Sandman has give ideas and advice. I love his thoughts on things because he really gets kids like yours and mine.  Hang in there.  I don't have the answers.  12 is tricky and I'm sure you worry about escalating issues with lying and stealing as he gets older.  But he also may become more reasonable as he gets older.  My child has, a couple years older than yours.  He doesn't want to have a fit.  It doesn't feel good or look good for a teenager.  And he is 'aware'.  So, he's much more into talking it out now.  (which takes patience on my part at times).  

Do you tie all 'good things' to appropriate behavior (tv, video game time, friends, etc.)?  I would.  And I'd really work on positive reinforcement.  Catch him doing anything right.  And when he has a fit next time . . . ask him what is wrong?  give him a hug.  Often my son's fits are because he doesn't feel right and that hug says that I get it and want him to feel right.  It defuses everything.  :>)  Hang in there!
Avatar universal
I have a 13 yr son with asburgers and struggling to find anything that is helpful. I'm actually fighting to get him into a special needs school as he's completely out of control he's just got so bad as he's so easily led he's steeling, smoking telling lies constantly being excluded from school because his behaviour getting him in trouble then has meltdown and he's not allowed to have break or dinner with the other kid's also not allowed on school trips.  he's not even going to do sats because of the meltdown. At home he's hitting me (I'm disabled) his nan and sister as well as headbutting walls doors nd floors  he punished himself so hard last week he's got a black eye. He's been in therapy since the age of 3. It's like a war zone I can't control.  I can't give any advice but do wonder if meanstream schools are any good at all for autistic kid's the school I want is over an hour drive away but only looking after autistic kid's surely there should be more help for people like us my lifestyle is a normal working background in a nice area so it's not our parenting skills why can't people see that!  Good luck with it and it would be nice to hear how it works out for you from a understanding parent who would do anything to know what to do Xx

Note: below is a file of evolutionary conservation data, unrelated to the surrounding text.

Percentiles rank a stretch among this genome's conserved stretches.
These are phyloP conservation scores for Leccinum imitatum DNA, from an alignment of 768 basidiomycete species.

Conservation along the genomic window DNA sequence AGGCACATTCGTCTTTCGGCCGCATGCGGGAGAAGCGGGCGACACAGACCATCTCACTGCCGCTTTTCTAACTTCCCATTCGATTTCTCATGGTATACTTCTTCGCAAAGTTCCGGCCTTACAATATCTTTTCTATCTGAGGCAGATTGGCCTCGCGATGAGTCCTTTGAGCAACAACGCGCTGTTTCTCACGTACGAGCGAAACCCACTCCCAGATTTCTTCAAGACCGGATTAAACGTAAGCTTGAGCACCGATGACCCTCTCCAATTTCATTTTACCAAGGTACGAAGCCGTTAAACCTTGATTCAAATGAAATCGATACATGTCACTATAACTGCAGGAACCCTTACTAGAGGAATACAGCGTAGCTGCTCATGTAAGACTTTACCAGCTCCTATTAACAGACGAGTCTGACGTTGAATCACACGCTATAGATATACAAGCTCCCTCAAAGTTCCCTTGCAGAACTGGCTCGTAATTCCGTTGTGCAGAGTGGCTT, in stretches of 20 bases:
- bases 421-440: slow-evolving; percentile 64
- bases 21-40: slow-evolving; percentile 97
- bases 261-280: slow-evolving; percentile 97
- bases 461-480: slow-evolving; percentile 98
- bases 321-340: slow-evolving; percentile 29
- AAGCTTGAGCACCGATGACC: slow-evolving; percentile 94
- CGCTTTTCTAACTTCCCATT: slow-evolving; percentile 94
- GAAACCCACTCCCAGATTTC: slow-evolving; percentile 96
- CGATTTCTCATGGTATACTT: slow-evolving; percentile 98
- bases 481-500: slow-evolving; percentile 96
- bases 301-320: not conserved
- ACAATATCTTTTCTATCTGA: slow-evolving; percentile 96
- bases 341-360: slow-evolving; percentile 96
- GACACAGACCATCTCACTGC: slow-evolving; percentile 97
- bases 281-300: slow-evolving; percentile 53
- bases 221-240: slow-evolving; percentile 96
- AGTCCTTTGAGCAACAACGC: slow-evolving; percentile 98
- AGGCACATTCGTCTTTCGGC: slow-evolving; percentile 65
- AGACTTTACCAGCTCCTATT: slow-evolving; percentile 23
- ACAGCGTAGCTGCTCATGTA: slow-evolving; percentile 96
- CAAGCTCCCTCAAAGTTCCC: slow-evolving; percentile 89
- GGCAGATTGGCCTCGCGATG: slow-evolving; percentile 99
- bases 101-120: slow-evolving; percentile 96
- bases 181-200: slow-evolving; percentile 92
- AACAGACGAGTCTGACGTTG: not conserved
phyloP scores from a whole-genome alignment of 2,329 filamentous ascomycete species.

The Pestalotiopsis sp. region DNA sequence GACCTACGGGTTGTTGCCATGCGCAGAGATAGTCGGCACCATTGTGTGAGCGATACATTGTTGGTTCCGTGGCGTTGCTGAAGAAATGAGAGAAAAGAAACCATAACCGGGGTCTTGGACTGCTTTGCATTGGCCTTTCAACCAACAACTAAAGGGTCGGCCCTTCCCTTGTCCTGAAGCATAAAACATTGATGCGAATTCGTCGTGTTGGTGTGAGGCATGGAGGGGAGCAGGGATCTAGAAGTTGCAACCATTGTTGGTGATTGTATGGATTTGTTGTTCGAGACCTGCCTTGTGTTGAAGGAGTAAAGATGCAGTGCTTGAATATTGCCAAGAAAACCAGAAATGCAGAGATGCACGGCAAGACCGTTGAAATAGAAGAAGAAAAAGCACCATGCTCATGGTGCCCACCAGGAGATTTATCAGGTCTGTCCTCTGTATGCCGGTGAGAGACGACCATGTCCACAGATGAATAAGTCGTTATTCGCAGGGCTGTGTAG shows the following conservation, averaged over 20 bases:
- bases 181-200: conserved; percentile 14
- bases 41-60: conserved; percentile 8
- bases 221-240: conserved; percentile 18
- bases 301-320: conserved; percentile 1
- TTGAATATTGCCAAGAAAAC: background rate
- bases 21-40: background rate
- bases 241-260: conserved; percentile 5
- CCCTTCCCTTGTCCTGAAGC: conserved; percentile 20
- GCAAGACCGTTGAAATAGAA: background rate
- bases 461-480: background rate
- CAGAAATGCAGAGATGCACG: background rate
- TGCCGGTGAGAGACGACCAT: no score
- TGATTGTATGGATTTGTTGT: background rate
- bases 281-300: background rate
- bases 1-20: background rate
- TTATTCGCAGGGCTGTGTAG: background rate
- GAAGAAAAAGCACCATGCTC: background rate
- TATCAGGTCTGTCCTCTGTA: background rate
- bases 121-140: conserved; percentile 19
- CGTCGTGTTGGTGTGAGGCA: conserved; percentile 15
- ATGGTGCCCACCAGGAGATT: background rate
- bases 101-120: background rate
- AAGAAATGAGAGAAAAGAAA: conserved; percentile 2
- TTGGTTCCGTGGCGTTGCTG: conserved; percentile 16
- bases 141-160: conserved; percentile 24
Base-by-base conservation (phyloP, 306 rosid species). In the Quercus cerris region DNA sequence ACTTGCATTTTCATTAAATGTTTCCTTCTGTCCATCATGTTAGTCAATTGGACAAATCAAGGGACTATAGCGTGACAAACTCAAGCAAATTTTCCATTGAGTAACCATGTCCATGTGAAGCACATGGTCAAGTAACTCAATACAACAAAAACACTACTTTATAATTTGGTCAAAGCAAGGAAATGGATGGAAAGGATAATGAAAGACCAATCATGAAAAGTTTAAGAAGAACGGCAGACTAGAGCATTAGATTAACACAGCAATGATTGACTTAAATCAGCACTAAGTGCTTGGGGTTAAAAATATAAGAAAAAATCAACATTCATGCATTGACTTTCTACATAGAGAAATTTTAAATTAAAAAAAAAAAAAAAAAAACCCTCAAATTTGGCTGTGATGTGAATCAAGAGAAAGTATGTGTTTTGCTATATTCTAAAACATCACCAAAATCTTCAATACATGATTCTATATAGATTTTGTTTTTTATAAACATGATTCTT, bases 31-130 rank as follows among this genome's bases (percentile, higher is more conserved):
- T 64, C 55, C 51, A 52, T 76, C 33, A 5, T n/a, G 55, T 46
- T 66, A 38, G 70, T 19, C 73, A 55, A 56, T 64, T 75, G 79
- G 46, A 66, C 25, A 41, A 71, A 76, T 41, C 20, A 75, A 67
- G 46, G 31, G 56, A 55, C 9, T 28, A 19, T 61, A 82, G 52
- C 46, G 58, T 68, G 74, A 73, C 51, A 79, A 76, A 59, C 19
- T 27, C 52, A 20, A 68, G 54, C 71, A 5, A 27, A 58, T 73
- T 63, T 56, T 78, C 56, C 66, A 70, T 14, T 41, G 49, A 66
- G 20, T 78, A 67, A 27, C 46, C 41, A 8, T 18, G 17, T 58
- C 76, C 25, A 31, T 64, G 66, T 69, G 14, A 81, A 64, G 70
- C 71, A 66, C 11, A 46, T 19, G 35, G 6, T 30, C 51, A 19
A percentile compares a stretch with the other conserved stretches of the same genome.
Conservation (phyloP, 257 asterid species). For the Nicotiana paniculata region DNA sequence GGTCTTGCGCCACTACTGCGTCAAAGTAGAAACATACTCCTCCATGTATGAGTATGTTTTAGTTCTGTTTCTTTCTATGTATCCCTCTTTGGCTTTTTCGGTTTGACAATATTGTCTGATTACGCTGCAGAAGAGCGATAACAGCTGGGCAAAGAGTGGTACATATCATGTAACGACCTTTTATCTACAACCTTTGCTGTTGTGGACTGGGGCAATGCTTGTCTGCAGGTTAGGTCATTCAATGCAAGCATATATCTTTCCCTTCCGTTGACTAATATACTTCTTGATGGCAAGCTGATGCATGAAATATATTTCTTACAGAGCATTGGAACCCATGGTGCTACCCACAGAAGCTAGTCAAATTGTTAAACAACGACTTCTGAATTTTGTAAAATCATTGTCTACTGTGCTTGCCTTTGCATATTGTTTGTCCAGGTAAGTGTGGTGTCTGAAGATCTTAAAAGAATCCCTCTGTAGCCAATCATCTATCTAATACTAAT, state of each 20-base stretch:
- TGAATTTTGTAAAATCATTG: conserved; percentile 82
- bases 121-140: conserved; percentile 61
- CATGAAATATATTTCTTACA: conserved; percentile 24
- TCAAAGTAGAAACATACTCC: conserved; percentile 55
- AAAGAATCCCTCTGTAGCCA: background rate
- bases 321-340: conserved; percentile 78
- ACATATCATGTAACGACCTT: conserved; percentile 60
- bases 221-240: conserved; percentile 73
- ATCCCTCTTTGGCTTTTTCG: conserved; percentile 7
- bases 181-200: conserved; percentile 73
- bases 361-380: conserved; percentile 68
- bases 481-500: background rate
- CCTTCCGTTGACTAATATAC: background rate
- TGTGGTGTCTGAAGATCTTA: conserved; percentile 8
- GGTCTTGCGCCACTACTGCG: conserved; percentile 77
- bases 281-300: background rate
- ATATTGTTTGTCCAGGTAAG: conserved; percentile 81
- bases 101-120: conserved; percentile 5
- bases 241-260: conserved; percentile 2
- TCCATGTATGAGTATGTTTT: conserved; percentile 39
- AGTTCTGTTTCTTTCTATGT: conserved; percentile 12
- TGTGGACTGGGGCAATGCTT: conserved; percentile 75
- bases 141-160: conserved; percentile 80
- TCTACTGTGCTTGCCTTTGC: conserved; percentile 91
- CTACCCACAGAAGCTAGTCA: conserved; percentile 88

Avatar universal
Hi I've been thinking about you and your son and how I deal with my son.  The main thing is if he's having a meltdown to make sure he's safe things like rather than restraining him I try put pillows ect in the way so he doesn't hurt his head or fists ect this gives him the chance to calm down without feeling he's being confronted.  I try getting him in his room where others are safe and few things that he can hurt himself this is easier said than done. The next is probably the most effective getting him to drink water out of a sports bottle the sacking and swallowing actually cuts off the anger part of the brain. It might take a while to get him to drink it but it will bring him down pretty quickly once he does.
You probably have your own coping strategies and know what works.  I try not to focus on the negative as autistic kid's don't usually understand that the behaviour that we see as unacceptable isn't normal behaviour and this is why most people just see a naughty child especially adhd or asburgers as at a glance the look and sound like any other child. It might be an idea too speak to the school see if they have any coping strategies that he's responding too it might help you if you can fit it in your home routine.  Hopefully some of this is helpful to you good luck and remember you're doing a brilliant job even if it doesn't feel like it sometimes!!